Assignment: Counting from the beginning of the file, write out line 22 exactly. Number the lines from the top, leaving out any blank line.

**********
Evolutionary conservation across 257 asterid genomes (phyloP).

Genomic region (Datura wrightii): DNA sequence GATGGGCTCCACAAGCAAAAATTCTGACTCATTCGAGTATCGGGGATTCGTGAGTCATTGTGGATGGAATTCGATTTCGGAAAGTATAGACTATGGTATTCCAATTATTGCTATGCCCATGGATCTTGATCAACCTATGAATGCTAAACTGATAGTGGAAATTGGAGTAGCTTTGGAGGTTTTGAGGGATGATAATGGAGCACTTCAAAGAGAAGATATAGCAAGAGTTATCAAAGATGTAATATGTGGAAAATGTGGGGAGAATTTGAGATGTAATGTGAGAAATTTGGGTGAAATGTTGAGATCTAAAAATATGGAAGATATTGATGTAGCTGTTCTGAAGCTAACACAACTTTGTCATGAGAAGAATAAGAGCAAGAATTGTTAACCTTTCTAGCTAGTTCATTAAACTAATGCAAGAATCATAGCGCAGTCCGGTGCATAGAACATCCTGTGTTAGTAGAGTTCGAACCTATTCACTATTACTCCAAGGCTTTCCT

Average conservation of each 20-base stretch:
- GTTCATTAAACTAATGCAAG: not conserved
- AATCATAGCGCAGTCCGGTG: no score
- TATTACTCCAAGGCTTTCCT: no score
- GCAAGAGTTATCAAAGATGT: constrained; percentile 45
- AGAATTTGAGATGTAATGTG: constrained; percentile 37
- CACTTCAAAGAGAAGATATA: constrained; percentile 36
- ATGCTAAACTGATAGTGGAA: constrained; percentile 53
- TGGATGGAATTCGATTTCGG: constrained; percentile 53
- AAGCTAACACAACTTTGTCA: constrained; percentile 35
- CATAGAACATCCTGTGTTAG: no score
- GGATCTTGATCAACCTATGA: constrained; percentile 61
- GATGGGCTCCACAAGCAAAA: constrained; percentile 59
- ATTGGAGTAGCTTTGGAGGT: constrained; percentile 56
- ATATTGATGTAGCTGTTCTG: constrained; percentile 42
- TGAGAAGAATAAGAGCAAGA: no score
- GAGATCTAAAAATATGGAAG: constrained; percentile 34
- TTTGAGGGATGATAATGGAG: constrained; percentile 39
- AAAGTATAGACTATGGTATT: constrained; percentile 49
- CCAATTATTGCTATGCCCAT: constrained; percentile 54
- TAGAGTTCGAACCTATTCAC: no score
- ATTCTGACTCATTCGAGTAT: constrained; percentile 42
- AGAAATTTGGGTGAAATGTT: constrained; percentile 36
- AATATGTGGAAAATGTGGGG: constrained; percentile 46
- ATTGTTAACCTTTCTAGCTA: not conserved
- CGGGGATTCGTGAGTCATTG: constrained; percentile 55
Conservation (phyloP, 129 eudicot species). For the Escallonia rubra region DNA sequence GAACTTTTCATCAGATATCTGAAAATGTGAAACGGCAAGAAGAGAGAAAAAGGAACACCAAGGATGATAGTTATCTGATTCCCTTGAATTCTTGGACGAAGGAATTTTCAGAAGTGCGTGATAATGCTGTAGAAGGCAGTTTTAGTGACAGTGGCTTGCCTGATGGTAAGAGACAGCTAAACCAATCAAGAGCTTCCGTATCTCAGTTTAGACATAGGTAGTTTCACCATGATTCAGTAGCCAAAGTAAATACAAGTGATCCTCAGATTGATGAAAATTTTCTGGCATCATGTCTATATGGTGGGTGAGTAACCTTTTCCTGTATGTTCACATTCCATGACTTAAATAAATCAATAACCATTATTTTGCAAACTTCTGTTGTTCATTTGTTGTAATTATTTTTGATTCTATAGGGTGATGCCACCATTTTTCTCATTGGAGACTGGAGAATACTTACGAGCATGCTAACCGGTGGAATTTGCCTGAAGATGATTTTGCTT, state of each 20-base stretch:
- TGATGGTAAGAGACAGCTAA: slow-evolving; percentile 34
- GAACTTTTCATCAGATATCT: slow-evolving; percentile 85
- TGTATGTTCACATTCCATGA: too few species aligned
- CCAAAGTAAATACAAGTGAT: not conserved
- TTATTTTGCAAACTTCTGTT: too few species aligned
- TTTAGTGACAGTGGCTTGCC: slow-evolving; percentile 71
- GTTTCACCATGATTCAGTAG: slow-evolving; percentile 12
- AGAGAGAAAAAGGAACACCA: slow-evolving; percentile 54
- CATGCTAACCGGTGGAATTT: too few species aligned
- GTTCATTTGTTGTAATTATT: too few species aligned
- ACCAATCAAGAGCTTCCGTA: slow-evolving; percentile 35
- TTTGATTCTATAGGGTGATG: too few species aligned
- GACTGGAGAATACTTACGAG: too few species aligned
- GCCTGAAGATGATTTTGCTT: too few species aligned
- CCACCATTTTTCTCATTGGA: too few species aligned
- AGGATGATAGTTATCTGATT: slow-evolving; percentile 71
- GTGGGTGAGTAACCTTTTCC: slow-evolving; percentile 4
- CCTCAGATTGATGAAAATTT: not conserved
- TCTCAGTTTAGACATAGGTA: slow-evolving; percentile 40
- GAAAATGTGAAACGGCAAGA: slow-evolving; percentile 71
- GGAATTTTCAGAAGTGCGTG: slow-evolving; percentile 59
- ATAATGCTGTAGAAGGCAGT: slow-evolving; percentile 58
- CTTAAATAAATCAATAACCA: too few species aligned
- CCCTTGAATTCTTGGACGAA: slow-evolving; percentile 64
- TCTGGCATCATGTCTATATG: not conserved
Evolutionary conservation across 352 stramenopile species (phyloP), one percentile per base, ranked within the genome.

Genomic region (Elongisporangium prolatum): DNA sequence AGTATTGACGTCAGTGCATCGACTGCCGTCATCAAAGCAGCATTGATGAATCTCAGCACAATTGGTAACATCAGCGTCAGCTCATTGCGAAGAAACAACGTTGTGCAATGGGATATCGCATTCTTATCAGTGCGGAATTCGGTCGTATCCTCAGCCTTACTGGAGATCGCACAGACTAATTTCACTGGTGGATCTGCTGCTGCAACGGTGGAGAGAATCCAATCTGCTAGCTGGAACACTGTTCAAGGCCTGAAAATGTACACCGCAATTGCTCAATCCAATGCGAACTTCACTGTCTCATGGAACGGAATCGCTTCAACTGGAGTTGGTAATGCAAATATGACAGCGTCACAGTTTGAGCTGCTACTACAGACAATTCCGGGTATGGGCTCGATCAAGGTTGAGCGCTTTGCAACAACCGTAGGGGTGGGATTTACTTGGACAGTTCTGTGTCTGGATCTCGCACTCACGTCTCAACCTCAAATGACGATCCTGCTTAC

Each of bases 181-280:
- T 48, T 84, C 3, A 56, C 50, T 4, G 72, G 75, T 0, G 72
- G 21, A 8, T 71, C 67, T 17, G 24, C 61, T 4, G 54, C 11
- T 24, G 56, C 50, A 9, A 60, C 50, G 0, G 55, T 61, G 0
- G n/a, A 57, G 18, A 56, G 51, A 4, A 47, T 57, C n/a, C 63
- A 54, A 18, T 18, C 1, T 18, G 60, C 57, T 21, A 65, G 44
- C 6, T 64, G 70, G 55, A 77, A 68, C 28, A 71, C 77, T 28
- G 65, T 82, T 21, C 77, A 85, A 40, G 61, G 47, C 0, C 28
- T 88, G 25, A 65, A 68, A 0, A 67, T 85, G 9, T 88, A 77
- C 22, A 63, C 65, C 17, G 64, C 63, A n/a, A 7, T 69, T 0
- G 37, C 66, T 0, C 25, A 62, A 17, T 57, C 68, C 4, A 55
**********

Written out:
- CCAATTATTGCTATGCCCAT: constrained; percentile 54